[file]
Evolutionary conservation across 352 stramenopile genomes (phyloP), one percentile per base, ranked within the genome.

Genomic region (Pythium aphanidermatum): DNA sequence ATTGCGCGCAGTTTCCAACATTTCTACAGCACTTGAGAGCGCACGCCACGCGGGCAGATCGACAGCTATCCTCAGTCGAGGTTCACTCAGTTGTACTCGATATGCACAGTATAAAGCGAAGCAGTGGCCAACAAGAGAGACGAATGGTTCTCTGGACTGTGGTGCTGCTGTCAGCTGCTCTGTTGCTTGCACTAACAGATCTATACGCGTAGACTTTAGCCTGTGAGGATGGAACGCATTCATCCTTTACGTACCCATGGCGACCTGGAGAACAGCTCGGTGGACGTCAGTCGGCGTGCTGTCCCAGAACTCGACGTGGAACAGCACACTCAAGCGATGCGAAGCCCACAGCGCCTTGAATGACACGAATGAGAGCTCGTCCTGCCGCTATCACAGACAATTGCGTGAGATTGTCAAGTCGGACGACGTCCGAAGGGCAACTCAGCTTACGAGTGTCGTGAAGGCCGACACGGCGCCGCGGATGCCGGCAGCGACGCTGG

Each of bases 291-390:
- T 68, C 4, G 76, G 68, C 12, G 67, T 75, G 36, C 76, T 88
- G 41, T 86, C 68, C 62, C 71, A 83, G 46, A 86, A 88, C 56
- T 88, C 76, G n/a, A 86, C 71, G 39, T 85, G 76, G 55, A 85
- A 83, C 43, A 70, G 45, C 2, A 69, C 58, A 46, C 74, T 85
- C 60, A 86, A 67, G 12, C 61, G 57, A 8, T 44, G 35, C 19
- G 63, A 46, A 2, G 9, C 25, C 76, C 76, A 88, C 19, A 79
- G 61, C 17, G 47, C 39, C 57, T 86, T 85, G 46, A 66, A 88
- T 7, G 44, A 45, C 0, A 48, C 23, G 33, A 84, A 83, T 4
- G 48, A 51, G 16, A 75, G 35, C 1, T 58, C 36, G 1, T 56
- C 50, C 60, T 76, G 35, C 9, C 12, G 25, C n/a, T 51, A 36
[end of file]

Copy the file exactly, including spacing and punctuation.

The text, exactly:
Evolutionary conservation across 352 stramenopile genomes (phyloP), one percentile per base, ranked within the genome.

Genomic region (Pythium aphanidermatum): DNA sequence ATTGCGCGCAGTTTCCAACATTTCTACAGCACTTGAGAGCGCACGCCACGCGGGCAGATCGACAGCTATCCTCAGTCGAGGTTCACTCAGTTGTACTCGATATGCACAGTATAAAGCGAAGCAGTGGCCAACAAGAGAGACGAATGGTTCTCTGGACTGTGGTGCTGCTGTCAGCTGCTCTGTTGCTTGCACTAACAGATCTATACGCGTAGACTTTAGCCTGTGAGGATGGAACGCATTCATCCTTTACGTACCCATGGCGACCTGGAGAACAGCTCGGTGGACGTCAGTCGGCGTGCTGTCCCAGAACTCGACGTGGAACAGCACACTCAAGCGATGCGAAGCCCACAGCGCCTTGAATGACACGAATGAGAGCTCGTCCTGCCGCTATCACAGACAATTGCGTGAGATTGTCAAGTCGGACGACGTCCGAAGGGCAACTCAGCTTACGAGTGTCGTGAAGGCCGACACGGCGCCGCGGATGCCGGCAGCGACGCTGG

Each of bases 291-390:
- T 68, C 4, G 76, G 68, C 12, G 67, T 75, G 36, C 76, T 88
- G 41, T 86, C 68, C 62, C 71, A 83, G 46, A 86, A 88, C 56
- T 88, C 76, G n/a, A 86, C 71, G 39, T 85, G 76, G 55, A 85
- A 83, C 43, A 70, G 45, C 2, A 69, C 58, A 46, C 74, T 85
- C 60, A 86, A 67, G 12, C 61, G 57, A 8, T 44, G 35, C 19
- G 63, A 46, A 2, G 9, C 25, C 76, C 76, A 88, C 19, A 79
- G 61, C 17, G 47, C 39, C 57, T 86, T 85, G 46, A 66, A 88
- T 7, G 44, A 45, C 0, A 48, C 23, G 33, A 84, A 83, T 4
- G 48, A 51, G 16, A 75, G 35, C 1, T 58, C 36, G 1, T 56
- C 50, C 60, T 76, G 35, C 9, C 12, G 25, C n/a, T 51, A 36